Tax reform, farm bill, etc

What’s ahead for farmers, ranchers, etc

Eloise Ogden/MDN A strong farm bill is important to farmers and ranchers in North Dakota and across the country. This photo was taken in 2017 near Minot.

North Dakota’s farm organization leaders offer their views on what’s ahead for farmers and ranchers.

Daryl Lies, who farms at Douglas, who leads the North Dakota Farm Bureau, an organization with 27,000 member families, just returned from the American Farm Bureau Federation’s annual convention held in Nashville, Jan. 5-10. President Trump spoke on Monday to the group about the tax reform package he signed into law Dec. 22.

Highlights of Trump’s speech, according to The Associated Press, included:

— Doubling of the threshold for the estate tax.

— Ability for companies to immediately write off the full cost of new equipment.

— Rolling back the Obama administration’s interpretation of the Clean Water Act, which had greatly expanded the list of bodies of water subject to federal regulation.

— Calling on Congress to renew the farm bill this year and that he supports providing federal crop insurance.

At the convention Trump signed an executive order promoting the expansion of broadband internet into rural areas that lack the connectivity.

During “Dialogue with Daryl” on Wednesday, a weekly audio podcast from the N.D. Farm Bureau, Lies said, “We had success in getting policy passed and adopted for the American Farm Bureau policy book that is going to assist many farmers in North Dakota and South Dakota. And that’s dealing with wetland policy,” Lies said. He said Secretary of Agriculture Sonny Perdue, who spoke at the convention, said it best: “We’ve figured out that sometimes mud puddles are just mud puddles and they don’t need to be regulated by the government.”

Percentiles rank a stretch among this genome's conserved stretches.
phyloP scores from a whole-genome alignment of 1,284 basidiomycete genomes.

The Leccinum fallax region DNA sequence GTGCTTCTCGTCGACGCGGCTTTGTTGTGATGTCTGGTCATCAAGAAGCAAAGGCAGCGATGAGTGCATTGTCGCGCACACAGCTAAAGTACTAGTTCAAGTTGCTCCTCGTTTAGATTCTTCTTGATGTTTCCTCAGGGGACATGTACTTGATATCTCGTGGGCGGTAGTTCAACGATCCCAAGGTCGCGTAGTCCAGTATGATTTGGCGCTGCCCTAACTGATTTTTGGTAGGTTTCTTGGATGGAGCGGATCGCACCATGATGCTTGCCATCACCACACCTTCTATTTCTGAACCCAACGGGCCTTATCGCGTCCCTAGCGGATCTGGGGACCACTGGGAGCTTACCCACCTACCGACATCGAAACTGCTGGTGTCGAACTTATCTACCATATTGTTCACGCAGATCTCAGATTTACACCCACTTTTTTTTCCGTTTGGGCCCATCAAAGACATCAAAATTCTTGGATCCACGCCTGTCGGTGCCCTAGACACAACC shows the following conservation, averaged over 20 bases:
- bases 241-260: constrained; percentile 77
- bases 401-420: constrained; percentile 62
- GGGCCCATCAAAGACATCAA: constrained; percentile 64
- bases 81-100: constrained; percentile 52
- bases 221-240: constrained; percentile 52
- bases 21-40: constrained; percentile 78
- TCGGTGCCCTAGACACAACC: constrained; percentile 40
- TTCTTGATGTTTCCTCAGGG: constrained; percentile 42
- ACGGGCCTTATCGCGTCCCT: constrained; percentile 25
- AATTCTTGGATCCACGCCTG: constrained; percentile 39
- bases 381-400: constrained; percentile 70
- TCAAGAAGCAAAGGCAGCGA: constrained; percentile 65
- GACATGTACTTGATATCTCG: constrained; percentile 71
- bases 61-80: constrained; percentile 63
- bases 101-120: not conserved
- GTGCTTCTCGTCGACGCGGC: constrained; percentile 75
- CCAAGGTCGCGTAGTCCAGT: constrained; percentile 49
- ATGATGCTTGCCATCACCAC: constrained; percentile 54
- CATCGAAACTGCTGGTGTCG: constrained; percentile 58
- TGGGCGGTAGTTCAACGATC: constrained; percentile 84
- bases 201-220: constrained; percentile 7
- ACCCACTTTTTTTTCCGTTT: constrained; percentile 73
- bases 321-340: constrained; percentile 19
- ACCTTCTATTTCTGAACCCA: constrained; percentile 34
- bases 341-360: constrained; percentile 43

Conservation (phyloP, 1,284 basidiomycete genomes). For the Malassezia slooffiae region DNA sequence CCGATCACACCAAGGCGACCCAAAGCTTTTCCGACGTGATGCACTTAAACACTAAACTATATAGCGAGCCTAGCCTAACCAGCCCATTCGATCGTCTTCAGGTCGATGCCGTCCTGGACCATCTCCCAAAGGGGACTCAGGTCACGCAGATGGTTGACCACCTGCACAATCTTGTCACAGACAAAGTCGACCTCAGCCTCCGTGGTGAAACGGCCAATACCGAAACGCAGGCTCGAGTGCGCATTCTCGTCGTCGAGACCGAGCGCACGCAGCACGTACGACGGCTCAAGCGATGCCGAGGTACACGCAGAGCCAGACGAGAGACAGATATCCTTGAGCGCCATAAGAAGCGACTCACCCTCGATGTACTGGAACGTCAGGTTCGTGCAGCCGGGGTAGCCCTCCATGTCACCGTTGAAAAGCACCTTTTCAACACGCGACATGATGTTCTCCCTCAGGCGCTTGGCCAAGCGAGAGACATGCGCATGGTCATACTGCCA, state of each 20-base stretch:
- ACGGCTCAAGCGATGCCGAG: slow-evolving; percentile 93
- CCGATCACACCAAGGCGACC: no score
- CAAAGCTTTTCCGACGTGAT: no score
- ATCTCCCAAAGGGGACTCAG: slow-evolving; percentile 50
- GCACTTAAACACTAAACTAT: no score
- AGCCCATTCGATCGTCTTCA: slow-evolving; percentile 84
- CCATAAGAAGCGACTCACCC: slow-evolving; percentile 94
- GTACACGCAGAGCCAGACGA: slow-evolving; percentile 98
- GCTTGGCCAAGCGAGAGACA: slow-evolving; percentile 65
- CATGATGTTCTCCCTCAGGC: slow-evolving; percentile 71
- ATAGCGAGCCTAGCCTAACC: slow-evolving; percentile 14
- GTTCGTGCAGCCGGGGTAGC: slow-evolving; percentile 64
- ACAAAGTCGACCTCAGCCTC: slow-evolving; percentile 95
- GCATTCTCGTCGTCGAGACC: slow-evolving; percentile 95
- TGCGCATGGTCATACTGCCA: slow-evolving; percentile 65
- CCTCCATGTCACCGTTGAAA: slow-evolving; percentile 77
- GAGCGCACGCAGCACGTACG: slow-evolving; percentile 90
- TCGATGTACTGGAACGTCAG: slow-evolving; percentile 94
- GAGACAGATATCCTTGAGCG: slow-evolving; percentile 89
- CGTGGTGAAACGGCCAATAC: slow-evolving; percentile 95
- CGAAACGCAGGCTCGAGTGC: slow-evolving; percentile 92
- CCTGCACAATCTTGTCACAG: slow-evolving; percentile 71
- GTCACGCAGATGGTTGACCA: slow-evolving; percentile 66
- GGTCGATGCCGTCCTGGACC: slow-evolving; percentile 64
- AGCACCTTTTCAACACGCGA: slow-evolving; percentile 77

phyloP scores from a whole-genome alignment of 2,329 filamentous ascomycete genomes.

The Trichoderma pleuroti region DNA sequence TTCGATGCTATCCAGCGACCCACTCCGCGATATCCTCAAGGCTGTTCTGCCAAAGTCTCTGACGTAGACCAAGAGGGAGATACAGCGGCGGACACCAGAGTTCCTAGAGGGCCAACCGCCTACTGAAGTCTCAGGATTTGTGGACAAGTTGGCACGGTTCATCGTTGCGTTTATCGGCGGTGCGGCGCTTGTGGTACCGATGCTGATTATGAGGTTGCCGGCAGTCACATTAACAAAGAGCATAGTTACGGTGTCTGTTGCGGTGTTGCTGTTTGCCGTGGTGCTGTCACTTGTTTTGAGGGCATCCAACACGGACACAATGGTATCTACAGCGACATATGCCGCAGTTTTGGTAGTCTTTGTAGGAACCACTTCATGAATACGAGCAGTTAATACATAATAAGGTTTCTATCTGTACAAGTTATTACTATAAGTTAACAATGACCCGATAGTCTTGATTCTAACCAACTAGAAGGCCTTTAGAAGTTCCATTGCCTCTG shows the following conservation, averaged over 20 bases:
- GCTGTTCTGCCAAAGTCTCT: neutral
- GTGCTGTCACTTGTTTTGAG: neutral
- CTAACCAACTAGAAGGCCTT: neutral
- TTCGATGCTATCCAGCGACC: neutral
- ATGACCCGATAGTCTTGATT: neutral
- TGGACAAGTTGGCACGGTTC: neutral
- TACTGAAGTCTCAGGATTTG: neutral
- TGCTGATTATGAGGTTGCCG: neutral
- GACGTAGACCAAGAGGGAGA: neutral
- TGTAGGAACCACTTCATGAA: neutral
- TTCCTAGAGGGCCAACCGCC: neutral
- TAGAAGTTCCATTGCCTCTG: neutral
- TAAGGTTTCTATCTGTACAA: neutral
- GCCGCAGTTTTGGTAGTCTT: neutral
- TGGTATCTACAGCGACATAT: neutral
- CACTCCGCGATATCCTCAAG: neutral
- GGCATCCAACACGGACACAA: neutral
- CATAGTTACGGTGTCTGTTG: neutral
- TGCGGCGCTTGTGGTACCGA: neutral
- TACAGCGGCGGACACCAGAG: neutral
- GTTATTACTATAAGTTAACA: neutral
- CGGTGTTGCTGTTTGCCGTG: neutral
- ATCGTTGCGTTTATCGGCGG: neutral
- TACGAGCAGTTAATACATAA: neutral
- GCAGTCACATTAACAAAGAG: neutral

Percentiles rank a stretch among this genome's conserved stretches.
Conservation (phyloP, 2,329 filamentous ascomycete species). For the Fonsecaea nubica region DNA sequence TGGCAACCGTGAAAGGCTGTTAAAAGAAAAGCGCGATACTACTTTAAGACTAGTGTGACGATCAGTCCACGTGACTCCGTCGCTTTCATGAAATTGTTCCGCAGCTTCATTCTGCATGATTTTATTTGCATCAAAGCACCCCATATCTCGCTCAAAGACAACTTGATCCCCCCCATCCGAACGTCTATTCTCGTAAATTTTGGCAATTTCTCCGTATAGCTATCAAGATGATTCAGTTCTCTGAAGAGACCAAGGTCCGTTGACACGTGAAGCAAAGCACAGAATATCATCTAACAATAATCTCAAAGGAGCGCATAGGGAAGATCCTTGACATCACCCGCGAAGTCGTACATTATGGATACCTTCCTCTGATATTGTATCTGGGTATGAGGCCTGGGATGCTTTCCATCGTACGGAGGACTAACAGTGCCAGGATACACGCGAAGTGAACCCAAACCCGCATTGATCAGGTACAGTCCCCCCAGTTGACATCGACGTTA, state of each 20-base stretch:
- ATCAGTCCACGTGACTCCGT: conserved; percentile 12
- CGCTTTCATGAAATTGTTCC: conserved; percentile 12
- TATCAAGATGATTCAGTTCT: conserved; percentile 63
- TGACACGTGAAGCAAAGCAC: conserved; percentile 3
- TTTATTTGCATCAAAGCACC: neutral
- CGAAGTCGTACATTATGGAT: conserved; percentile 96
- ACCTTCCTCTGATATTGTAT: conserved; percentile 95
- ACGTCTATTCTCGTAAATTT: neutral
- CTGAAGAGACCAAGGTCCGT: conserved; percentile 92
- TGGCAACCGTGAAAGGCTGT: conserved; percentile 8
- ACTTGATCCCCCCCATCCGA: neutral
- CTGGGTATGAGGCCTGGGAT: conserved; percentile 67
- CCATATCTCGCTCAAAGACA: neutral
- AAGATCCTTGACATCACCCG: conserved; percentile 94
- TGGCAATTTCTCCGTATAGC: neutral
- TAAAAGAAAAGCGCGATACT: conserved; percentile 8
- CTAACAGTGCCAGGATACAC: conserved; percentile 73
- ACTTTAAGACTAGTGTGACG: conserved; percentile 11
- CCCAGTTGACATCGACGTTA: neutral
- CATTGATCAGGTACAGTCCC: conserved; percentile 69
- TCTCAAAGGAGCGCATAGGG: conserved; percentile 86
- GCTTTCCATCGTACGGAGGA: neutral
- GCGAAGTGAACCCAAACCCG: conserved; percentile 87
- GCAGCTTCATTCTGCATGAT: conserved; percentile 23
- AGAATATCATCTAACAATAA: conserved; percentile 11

Lies, who was re-elected president of the N.D. Farm Bureau at its annual meeting in Fargo in November, said some reform policy regarding sodbuster and swampbuster was passed “and tied to it, if there isn’t sufficient progress in reform, that we should decouple crop insurance from conservation compliance, especially in light of the USDA taking away the 10 percent buy-up in prevent plant coverage.”

“We’re willing, as farmers, to do our part, and save the federal government money. But, if you’re going to change our protections, then you must let farmers farm and ranchers ranch and manage their land to the best of their ability.

He said another highlight of the convention was getting into policy that there should be a buy-out program for the U.S. Fish and Wildlife Service easements. “These are all big wins, important strides for the Northern Plains farmer and rancher,” he said.

Mark Watne, a Velva farmer, was re-elected as president of the North Dakota Farmers Union at the state’s largest farm group’s annual convention held in Bismarck.

He said everyone likes tax cuts but such cuts do not come without risks.

Watne said the estate tax, also known as the death tax, and the number of family farms it impacts is a misnomer.

Trump said in a speech this past fall that the estate tax was a “tremendous burden” for family farms.

Andrew Swenson, a farm management specialist and researcher with North Dakota State University, told Public News Service prior to the tax reform package being signed, that the estate tax has a minimal impact in this state. He said going back to the most recently available tax returns in 2014, about 15 estates in North Dakota had to pay the estate tax and only about two or three were farms. He said the numbers are probably similar in more recent years. The tax is graduated and levied on estates valued at more than $5.5 million or $11 million for married couples.